Mooney signs off by saluting with a gun in his hand, and of course, he smacks himself in the head and falls over backwards.  For the love of God, I hope no one ever actually watched this tape with a gun of their own.  They’d either go Elvis on a perfectly good TV or become a de facto Von Erich cousin.


Overall over-analysis:  While there was a handful of worthwhile stuff (Jake-DiBiase, Hennig matches), the bad stuff kills it deader than dead.  The Dusty sketches should have been buried forever, and “First Lieutenant” Sean Mooney may have been Coliseum’s single worst gimmick ever (and that covers a lot of ground).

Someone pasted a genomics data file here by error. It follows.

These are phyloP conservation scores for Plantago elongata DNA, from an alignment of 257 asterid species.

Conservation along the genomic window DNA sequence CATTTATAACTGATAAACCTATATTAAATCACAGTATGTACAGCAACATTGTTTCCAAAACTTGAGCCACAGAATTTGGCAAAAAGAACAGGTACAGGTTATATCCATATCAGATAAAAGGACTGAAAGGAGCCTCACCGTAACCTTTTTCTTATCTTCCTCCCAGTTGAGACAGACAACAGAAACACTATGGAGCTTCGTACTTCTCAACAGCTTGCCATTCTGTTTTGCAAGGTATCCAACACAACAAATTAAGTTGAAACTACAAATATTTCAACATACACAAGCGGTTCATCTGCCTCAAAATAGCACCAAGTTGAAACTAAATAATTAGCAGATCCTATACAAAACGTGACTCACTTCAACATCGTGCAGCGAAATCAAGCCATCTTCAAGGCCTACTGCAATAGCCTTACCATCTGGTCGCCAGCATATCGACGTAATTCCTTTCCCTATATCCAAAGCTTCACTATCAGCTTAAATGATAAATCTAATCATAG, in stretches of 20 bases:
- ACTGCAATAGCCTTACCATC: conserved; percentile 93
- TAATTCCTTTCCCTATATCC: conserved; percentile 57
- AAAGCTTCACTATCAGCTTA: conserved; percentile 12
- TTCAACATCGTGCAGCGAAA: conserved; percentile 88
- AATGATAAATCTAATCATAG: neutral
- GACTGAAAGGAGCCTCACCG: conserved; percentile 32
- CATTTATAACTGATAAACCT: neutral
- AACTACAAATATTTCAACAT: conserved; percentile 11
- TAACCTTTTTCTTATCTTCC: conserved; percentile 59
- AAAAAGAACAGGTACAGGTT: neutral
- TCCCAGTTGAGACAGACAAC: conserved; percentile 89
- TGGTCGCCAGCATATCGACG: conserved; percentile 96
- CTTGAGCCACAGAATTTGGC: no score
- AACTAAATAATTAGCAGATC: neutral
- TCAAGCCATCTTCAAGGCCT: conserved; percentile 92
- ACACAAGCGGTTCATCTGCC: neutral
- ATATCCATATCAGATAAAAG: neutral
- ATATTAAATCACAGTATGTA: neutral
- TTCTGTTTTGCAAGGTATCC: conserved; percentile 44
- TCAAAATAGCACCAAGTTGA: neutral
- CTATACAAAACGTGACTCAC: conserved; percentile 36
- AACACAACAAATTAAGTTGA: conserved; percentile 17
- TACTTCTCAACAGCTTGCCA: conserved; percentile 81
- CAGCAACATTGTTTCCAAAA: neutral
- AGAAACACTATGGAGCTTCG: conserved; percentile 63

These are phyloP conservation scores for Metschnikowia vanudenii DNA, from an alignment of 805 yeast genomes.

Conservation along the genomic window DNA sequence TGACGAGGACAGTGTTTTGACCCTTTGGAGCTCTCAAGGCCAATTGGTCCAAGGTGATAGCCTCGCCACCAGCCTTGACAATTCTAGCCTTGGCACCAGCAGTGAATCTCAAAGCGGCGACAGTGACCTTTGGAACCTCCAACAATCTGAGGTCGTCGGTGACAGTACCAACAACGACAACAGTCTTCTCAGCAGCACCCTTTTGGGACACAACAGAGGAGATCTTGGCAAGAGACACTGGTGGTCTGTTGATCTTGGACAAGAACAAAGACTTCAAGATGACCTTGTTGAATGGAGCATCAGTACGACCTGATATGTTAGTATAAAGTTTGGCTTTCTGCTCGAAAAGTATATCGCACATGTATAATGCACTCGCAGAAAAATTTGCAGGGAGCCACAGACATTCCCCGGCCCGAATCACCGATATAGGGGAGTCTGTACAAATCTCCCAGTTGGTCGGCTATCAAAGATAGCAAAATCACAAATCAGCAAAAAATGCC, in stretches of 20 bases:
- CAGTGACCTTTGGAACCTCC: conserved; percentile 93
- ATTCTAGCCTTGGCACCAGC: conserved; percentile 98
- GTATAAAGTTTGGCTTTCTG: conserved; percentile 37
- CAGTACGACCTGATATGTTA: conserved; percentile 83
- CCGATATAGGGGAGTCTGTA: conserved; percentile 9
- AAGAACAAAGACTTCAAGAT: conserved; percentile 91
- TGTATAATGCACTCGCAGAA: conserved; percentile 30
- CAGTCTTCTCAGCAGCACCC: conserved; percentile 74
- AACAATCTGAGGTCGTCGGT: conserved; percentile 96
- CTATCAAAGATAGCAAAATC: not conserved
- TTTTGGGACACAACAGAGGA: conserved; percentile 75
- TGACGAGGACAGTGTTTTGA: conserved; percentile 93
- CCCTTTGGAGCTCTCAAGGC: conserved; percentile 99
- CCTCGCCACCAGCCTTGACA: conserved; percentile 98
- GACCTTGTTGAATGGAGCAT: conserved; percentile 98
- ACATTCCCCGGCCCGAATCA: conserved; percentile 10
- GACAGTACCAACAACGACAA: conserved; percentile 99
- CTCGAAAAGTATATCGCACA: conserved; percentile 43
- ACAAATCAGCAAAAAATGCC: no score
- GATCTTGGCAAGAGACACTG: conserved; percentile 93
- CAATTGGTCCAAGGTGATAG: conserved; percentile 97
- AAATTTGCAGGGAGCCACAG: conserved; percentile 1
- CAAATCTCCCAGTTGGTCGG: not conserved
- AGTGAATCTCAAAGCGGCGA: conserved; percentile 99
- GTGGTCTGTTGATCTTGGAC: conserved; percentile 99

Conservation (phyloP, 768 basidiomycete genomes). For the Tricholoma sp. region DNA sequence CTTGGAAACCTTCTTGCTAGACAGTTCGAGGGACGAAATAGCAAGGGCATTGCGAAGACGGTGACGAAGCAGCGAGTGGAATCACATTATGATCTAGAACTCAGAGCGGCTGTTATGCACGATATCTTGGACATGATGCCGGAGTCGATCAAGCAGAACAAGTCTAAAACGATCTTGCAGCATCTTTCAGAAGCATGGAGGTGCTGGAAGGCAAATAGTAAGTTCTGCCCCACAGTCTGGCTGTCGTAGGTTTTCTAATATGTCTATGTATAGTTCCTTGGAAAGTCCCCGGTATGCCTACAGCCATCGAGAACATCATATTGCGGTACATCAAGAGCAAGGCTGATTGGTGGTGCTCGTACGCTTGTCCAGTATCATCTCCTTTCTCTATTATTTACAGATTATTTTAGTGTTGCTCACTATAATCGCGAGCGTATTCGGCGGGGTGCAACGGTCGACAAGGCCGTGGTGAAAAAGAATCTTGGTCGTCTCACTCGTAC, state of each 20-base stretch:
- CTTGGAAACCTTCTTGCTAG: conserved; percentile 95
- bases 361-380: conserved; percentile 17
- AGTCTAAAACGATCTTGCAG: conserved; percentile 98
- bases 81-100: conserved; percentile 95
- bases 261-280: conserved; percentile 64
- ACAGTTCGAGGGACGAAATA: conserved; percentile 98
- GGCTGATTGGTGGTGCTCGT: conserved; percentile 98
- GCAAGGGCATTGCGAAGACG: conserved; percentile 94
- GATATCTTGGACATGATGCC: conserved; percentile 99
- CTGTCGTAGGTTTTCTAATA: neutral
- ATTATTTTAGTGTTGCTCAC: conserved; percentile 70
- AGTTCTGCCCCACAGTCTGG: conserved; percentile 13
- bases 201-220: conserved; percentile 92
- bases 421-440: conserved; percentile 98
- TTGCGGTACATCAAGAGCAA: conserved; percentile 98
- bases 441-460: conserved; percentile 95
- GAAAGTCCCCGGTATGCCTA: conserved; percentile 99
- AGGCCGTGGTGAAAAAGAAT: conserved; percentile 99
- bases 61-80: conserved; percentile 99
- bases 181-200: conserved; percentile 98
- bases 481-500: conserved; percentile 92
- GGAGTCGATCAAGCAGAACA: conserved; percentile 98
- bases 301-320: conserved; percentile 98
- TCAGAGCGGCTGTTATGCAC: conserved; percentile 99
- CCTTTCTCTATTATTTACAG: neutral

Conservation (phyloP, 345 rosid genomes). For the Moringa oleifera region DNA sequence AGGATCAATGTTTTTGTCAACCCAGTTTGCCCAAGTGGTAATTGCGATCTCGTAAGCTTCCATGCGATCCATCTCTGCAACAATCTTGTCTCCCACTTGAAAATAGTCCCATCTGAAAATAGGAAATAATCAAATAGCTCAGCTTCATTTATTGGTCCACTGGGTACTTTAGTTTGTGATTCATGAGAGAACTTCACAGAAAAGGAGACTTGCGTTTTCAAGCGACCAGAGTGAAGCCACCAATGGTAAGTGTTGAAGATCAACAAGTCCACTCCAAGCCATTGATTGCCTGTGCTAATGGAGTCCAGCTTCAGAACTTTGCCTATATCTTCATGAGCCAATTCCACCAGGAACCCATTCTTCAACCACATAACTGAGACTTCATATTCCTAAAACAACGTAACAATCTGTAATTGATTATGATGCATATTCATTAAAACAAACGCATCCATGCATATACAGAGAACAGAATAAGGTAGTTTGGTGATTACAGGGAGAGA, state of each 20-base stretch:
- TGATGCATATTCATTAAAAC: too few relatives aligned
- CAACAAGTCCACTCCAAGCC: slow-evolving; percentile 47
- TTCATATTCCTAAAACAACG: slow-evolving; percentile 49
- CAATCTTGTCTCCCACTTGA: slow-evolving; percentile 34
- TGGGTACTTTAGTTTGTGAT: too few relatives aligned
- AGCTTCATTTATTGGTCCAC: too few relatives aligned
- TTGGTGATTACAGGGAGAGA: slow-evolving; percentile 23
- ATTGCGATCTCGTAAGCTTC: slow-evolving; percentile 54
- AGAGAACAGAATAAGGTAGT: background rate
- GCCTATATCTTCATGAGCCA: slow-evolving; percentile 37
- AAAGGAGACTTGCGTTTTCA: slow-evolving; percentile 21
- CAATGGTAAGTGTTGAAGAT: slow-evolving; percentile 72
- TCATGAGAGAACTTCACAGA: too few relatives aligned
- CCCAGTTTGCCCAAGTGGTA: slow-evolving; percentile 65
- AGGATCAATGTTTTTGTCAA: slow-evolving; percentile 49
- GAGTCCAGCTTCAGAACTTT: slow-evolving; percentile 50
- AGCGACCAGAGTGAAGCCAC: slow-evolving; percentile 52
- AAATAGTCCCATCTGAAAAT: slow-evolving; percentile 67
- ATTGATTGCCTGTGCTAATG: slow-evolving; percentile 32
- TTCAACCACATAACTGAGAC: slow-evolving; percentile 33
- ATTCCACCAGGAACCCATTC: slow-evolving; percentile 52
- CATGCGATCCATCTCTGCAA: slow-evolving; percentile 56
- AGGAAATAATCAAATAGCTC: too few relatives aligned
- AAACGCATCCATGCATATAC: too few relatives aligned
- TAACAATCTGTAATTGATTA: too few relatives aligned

Grade: F




(Match dates courtesy of www.prowrestlinghistory.com)

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November 2006


by Sean Carless

With Christmas just around the corner, what better way to spend your few remaining dollars (left over after the seemingly infinite line-up of fucking pay-per-views ) then on the following "quality WWE merchandise!" After all, if they don't move this stuff, and fast, stockholders just might get time to figure out what "plummeting domestic buyrates" means!... and well, I don't think they need to tell you what that means! (Seriously. They're not telling you. Everything is fine! Ahem.).